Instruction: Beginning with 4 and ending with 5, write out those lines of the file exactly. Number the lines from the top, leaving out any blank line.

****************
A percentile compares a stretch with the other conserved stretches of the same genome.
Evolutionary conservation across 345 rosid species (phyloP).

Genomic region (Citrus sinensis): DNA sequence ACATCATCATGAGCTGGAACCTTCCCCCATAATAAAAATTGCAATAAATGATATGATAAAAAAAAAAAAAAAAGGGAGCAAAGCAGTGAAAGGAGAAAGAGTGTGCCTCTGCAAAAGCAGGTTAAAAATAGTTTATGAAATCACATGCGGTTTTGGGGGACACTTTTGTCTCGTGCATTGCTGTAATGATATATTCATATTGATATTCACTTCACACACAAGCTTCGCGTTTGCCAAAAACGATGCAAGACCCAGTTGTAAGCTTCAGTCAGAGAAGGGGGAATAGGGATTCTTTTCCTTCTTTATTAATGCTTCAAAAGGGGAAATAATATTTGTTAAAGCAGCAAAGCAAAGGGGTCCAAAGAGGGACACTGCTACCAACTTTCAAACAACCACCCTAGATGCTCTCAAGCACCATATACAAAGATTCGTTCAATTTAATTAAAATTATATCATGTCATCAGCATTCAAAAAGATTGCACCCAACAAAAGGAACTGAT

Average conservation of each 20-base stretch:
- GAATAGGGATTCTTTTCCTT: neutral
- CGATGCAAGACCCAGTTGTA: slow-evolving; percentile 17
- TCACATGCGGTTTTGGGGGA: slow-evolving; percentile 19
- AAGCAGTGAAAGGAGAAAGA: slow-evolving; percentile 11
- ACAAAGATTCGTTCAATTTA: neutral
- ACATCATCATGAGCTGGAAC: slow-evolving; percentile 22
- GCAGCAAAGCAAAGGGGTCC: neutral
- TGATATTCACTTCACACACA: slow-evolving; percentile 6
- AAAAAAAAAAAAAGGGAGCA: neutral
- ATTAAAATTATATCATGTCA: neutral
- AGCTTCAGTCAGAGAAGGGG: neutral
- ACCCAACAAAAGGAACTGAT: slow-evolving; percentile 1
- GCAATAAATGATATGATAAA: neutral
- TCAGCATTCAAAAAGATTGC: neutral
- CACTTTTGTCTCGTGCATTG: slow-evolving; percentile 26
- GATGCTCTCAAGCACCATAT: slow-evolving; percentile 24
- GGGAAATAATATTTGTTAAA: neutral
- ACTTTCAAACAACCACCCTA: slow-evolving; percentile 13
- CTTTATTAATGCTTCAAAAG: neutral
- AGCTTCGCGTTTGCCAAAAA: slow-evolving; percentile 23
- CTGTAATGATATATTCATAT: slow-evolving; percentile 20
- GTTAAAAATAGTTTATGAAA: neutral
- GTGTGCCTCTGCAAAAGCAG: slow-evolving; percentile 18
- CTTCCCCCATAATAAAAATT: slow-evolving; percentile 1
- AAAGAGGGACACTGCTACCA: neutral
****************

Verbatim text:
Average conservation of each 20-base stretch:
- GAATAGGGATTCTTTTCCTT: neutral